29 Aug

>Elk Stuffed Peppers and Smoked Alaskan Salmon

Steven K. Ledin,


My last batch of elk stuffed peppers will haunt your dreams like your favorite other fantasies, if you were lucky enough to have tasted them. Ground elk with perfectly cooked rice and our garden cherry 100 tomatoes folded into into it, stuffed into red, green, and yellow peppers from our garden. Cooked in a casserole dish half filled with a mixture of tomato soup and my own sauce made from our plum tomatoes and oregano. Cooked for about 1.5 hours at about 350 degrees, then covered to rest. I fit 13 huge ones into two batches, so I was able to freeze most of them, ready at any time of the year to thaw and relish. Usually with my own home baked bread.

My friend Tom, who provided me with fresh Alaskan fish from his recent excursion to our 49th state, included in my bounty some Salmon. It was vacuum sealed, and whomever did the cleaning and packing sure knew what they were doing. It was supremely beautiful. The flesh was exquisite and colored with flavor. Sometimes with super-fresh fish, I can swear you can tell what kind of water they lived in. In this case, you can almost feel the numbingly cold and pristine Alaskan waters being breathed by each muscular finned creature, on their way upstream to spawn and perpetuate their species.

I skinned the steaks, and soaked them for a minute in equal parts butter and lemon juice, then smoked them over apple wood for about an hour. I made four large steaks, and My Shirley and I ate one apiece last night. We now have one apiece for an outrageous salmon salad in a shell. I made a cucumber dip and a yogurt dill suace that I never got to use. I love them with cold leftover smoked salmon. I actually was counting on a couple of folks coming over today and I could show off my cooking to them, but they cancelled, and that left more for My Shirley and me. Good times.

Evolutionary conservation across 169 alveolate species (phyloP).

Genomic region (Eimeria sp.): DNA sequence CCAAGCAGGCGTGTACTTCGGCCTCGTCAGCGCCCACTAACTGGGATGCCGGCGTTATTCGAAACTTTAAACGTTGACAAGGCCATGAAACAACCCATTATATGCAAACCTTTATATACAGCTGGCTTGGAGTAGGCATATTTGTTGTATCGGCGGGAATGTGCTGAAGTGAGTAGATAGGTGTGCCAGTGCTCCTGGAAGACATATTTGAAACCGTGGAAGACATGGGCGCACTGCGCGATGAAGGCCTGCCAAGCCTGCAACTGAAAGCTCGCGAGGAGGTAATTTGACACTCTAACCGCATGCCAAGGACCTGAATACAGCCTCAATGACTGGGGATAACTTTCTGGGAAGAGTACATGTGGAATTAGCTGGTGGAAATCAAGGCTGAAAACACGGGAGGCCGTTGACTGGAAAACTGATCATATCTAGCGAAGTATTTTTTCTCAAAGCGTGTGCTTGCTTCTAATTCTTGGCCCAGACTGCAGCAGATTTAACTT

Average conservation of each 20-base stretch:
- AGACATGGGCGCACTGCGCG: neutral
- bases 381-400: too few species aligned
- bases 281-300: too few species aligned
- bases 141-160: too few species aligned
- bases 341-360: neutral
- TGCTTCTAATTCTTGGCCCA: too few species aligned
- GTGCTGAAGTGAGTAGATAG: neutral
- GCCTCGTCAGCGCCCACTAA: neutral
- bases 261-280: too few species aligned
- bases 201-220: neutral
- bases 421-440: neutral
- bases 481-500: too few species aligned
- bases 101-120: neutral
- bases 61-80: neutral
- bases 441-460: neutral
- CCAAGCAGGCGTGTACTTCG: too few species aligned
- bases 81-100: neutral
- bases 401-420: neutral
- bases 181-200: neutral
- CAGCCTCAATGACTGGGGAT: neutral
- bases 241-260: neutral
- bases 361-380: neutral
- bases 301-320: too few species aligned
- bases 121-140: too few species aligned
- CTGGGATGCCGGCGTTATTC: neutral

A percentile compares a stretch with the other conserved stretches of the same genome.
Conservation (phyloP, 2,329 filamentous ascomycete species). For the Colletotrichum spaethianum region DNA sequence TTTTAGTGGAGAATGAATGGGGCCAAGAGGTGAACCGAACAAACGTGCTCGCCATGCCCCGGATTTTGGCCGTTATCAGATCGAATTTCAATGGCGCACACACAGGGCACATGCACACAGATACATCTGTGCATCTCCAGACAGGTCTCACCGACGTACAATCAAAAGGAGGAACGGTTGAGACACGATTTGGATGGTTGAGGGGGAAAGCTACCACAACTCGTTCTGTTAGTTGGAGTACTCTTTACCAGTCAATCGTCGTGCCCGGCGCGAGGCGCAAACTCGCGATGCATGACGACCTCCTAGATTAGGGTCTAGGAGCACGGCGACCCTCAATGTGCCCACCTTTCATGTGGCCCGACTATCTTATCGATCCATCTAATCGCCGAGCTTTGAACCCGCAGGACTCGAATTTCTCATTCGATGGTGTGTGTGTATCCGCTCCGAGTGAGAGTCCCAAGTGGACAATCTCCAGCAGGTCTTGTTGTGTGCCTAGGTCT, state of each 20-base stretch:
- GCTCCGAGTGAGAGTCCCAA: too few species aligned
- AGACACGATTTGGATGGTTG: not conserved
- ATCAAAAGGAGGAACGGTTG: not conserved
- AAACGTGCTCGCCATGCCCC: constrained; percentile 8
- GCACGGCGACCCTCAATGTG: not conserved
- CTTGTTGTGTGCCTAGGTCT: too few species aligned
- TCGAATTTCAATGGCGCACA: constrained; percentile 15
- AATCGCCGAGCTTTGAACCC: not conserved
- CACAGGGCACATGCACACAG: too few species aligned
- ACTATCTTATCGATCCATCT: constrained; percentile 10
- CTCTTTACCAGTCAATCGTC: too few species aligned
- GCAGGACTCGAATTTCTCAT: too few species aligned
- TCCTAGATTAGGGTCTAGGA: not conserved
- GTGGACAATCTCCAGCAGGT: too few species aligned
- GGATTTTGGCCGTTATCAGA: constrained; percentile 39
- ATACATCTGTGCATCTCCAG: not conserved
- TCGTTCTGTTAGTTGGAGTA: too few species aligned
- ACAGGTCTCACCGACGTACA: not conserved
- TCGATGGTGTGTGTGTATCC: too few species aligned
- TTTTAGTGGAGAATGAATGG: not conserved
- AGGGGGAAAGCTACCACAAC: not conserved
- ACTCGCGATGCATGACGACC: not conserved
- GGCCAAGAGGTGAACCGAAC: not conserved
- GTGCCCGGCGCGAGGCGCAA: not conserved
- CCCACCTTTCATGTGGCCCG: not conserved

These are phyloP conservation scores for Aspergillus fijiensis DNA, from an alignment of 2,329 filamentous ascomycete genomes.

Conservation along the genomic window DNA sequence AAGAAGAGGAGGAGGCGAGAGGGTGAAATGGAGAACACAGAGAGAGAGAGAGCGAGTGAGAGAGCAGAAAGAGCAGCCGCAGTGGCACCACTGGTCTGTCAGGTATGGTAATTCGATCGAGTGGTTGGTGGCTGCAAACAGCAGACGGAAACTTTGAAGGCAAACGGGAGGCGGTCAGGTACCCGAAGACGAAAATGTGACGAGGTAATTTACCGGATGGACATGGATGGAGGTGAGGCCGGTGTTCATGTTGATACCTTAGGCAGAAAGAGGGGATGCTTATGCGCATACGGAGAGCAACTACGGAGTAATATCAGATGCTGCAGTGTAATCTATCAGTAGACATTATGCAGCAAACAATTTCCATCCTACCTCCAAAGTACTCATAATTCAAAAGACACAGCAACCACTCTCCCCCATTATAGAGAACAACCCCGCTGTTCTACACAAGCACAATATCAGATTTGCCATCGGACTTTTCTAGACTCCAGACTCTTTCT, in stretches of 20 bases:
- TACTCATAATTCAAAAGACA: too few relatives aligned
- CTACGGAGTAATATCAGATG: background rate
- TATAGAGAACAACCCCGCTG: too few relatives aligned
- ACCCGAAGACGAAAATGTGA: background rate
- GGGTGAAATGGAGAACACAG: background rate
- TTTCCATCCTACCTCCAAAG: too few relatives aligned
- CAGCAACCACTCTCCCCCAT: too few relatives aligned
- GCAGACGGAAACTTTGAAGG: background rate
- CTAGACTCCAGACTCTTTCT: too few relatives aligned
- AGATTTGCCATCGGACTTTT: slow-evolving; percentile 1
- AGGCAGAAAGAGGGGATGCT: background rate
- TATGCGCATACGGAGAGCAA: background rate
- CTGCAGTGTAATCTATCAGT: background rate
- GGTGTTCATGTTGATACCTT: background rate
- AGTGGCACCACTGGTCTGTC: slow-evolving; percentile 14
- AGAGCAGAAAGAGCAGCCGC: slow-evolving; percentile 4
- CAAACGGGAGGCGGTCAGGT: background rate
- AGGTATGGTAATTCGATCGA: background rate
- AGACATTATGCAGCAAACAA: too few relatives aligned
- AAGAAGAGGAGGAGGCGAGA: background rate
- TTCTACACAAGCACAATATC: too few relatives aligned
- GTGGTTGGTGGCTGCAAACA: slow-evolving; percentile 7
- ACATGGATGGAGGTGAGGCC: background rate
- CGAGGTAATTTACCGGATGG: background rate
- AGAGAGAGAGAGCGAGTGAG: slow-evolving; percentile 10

Today is BBQ chicken pieces. The key is low and slow. An hour at low is a bit conservative. I’ll also make corn on the cob in the husk, and bare zucchini wedges in a simple light coating.
Although I’m way too Caucasian to have much of a tolerance for jalapeno peppers, I love the flavor, and grow a lot in our garden for one specific recipe.

Grilled jalapenos: I have a jalapeno rack with 21 holes in it. Cut the tops off and gut 21 jalapenos. Poke a small hole in the bottom for the juices to drip out when cooking. Most of the heat you would taste otherwise is drained through this hole. Note: A potato peeler works really well for gutting peppers. And as always, WASH YOUR HANDS BEFORE TOUCHING ANYTHING OR ANYONE THAT WILL BE BURNT BY THE JUICES! Bake at 325 degrees or grill for about an hour.

There are many options for filling them, but my favorite is as follows:
Take one can of baby shrimp and equally distribute them into the bottom of the jalapenos, and tamp down firmly. Then take a brick of cream cheese and a butter knife and fill the rest of the pepper almost to the top. The last step is to take one or two rounds of pepperoni and insert them into the top of the pepper.

The first bottom bite has the delicious fishy flavor and texture, with a sharp spike of hot from the pepper. Everything is juicy and soft. Then take a bite of the middle, and feel the hot but creamy texture of the cheese, enough to envelop the heat from the first bite like a blanket of dairy relief. The top part has exposed pepperoni slices and they’ve been toasted and crunchy from the oven. Pop that last part, and crunch it up and mix it in your mouth with the last bits of jalapeno and cream cheese and just sit there and sob because it was so good. These are absolutely decadent. Repeat.

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